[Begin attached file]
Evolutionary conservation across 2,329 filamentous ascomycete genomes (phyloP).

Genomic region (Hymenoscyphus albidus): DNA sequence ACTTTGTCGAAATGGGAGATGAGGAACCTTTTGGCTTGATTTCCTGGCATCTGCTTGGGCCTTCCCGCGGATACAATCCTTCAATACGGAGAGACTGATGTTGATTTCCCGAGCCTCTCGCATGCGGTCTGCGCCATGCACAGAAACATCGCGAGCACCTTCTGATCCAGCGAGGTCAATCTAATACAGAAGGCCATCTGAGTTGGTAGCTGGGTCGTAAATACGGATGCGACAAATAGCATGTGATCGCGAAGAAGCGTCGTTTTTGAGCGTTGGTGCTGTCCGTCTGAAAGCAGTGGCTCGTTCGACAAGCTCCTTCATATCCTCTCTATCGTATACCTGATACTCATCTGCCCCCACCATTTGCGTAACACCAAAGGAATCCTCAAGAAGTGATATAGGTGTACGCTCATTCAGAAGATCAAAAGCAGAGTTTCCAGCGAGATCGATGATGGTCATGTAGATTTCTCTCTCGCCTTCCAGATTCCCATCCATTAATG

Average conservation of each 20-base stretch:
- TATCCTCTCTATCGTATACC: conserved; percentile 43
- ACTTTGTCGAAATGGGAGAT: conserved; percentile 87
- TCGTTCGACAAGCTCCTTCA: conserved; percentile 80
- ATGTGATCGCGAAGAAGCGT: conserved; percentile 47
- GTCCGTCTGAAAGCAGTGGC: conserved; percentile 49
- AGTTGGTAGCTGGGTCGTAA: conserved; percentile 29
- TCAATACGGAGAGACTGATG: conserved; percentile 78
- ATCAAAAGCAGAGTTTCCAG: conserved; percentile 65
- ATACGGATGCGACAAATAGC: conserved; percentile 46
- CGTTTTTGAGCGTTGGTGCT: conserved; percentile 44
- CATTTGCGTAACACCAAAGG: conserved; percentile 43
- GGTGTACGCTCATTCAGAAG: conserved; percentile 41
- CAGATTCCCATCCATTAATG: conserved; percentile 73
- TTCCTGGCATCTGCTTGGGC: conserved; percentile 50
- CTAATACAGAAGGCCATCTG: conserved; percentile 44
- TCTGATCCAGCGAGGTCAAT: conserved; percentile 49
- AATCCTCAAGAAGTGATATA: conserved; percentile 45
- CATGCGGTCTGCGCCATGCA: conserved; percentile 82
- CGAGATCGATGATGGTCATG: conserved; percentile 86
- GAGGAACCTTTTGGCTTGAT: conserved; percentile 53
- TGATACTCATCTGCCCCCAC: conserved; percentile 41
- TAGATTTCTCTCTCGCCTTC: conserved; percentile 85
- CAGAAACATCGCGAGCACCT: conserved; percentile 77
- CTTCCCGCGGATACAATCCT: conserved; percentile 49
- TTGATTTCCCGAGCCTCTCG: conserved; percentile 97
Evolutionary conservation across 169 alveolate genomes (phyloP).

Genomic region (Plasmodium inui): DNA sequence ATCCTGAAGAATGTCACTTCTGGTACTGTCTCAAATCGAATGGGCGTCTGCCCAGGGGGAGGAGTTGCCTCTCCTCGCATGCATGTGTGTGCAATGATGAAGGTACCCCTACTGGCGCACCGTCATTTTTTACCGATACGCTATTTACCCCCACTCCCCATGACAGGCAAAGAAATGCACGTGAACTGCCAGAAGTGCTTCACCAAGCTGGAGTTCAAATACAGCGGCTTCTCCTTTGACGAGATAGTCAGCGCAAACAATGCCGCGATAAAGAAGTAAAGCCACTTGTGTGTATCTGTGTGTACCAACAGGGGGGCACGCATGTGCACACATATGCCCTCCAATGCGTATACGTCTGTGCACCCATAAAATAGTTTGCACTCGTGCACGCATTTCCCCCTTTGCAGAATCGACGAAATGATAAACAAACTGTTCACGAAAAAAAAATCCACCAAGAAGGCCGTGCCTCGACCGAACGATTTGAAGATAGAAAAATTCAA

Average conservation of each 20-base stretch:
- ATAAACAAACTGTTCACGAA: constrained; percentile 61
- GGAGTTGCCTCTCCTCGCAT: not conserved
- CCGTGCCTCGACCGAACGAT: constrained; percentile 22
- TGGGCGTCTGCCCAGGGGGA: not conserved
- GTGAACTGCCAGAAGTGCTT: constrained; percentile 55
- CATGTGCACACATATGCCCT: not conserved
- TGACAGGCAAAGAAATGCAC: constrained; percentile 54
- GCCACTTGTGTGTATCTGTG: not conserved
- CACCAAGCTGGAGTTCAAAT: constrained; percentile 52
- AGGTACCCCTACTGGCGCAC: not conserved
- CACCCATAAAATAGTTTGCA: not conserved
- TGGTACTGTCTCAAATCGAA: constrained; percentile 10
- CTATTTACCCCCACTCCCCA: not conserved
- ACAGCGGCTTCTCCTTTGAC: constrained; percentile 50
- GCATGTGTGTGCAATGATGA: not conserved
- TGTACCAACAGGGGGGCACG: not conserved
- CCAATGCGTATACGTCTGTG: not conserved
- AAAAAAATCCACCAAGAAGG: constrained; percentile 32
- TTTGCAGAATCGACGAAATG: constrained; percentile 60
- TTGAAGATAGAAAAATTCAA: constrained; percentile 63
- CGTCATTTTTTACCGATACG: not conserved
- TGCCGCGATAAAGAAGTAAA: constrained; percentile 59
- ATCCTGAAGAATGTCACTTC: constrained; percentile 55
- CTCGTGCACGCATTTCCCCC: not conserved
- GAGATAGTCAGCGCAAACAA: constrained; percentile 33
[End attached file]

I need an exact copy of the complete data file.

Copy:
Evolutionary conservation across 2,329 filamentous ascomycete genomes (phyloP).

Genomic region (Hymenoscyphus albidus): DNA sequence ACTTTGTCGAAATGGGAGATGAGGAACCTTTTGGCTTGATTTCCTGGCATCTGCTTGGGCCTTCCCGCGGATACAATCCTTCAATACGGAGAGACTGATGTTGATTTCCCGAGCCTCTCGCATGCGGTCTGCGCCATGCACAGAAACATCGCGAGCACCTTCTGATCCAGCGAGGTCAATCTAATACAGAAGGCCATCTGAGTTGGTAGCTGGGTCGTAAATACGGATGCGACAAATAGCATGTGATCGCGAAGAAGCGTCGTTTTTGAGCGTTGGTGCTGTCCGTCTGAAAGCAGTGGCTCGTTCGACAAGCTCCTTCATATCCTCTCTATCGTATACCTGATACTCATCTGCCCCCACCATTTGCGTAACACCAAAGGAATCCTCAAGAAGTGATATAGGTGTACGCTCATTCAGAAGATCAAAAGCAGAGTTTCCAGCGAGATCGATGATGGTCATGTAGATTTCTCTCTCGCCTTCCAGATTCCCATCCATTAATG

Average conservation of each 20-base stretch:
- TATCCTCTCTATCGTATACC: conserved; percentile 43
- ACTTTGTCGAAATGGGAGAT: conserved; percentile 87
- TCGTTCGACAAGCTCCTTCA: conserved; percentile 80
- ATGTGATCGCGAAGAAGCGT: conserved; percentile 47
- GTCCGTCTGAAAGCAGTGGC: conserved; percentile 49
- AGTTGGTAGCTGGGTCGTAA: conserved; percentile 29
- TCAATACGGAGAGACTGATG: conserved; percentile 78
- ATCAAAAGCAGAGTTTCCAG: conserved; percentile 65
- ATACGGATGCGACAAATAGC: conserved; percentile 46
- CGTTTTTGAGCGTTGGTGCT: conserved; percentile 44
- CATTTGCGTAACACCAAAGG: conserved; percentile 43
- GGTGTACGCTCATTCAGAAG: conserved; percentile 41
- CAGATTCCCATCCATTAATG: conserved; percentile 73
- TTCCTGGCATCTGCTTGGGC: conserved; percentile 50
- CTAATACAGAAGGCCATCTG: conserved; percentile 44
- TCTGATCCAGCGAGGTCAAT: conserved; percentile 49
- AATCCTCAAGAAGTGATATA: conserved; percentile 45
- CATGCGGTCTGCGCCATGCA: conserved; percentile 82
- CGAGATCGATGATGGTCATG: conserved; percentile 86
- GAGGAACCTTTTGGCTTGAT: conserved; percentile 53
- TGATACTCATCTGCCCCCAC: conserved; percentile 41
- TAGATTTCTCTCTCGCCTTC: conserved; percentile 85
- CAGAAACATCGCGAGCACCT: conserved; percentile 77
- CTTCCCGCGGATACAATCCT: conserved; percentile 49
- TTGATTTCCCGAGCCTCTCG: conserved; percentile 97
Evolutionary conservation across 169 alveolate genomes (phyloP).

Genomic region (Plasmodium inui): DNA sequence ATCCTGAAGAATGTCACTTCTGGTACTGTCTCAAATCGAATGGGCGTCTGCCCAGGGGGAGGAGTTGCCTCTCCTCGCATGCATGTGTGTGCAATGATGAAGGTACCCCTACTGGCGCACCGTCATTTTTTACCGATACGCTATTTACCCCCACTCCCCATGACAGGCAAAGAAATGCACGTGAACTGCCAGAAGTGCTTCACCAAGCTGGAGTTCAAATACAGCGGCTTCTCCTTTGACGAGATAGTCAGCGCAAACAATGCCGCGATAAAGAAGTAAAGCCACTTGTGTGTATCTGTGTGTACCAACAGGGGGGCACGCATGTGCACACATATGCCCTCCAATGCGTATACGTCTGTGCACCCATAAAATAGTTTGCACTCGTGCACGCATTTCCCCCTTTGCAGAATCGACGAAATGATAAACAAACTGTTCACGAAAAAAAAATCCACCAAGAAGGCCGTGCCTCGACCGAACGATTTGAAGATAGAAAAATTCAA

Average conservation of each 20-base stretch:
- ATAAACAAACTGTTCACGAA: constrained; percentile 61
- GGAGTTGCCTCTCCTCGCAT: not conserved
- CCGTGCCTCGACCGAACGAT: constrained; percentile 22
- TGGGCGTCTGCCCAGGGGGA: not conserved
- GTGAACTGCCAGAAGTGCTT: constrained; percentile 55
- CATGTGCACACATATGCCCT: not conserved
- TGACAGGCAAAGAAATGCAC: constrained; percentile 54
- GCCACTTGTGTGTATCTGTG: not conserved
- CACCAAGCTGGAGTTCAAAT: constrained; percentile 52
- AGGTACCCCTACTGGCGCAC: not conserved
- CACCCATAAAATAGTTTGCA: not conserved
- TGGTACTGTCTCAAATCGAA: constrained; percentile 10
- CTATTTACCCCCACTCCCCA: not conserved
- ACAGCGGCTTCTCCTTTGAC: constrained; percentile 50
- GCATGTGTGTGCAATGATGA: not conserved
- TGTACCAACAGGGGGGCACG: not conserved
- CCAATGCGTATACGTCTGTG: not conserved
- AAAAAAATCCACCAAGAAGG: constrained; percentile 32
- TTTGCAGAATCGACGAAATG: constrained; percentile 60
- TTGAAGATAGAAAAATTCAA: constrained; percentile 63
- CGTCATTTTTTACCGATACG: not conserved
- TGCCGCGATAAAGAAGTAAA: constrained; percentile 59
- ATCCTGAAGAATGTCACTTC: constrained; percentile 55
- CTCGTGCACGCATTTCCCCC: not conserved
- GAGATAGTCAGCGCAAACAA: constrained; percentile 33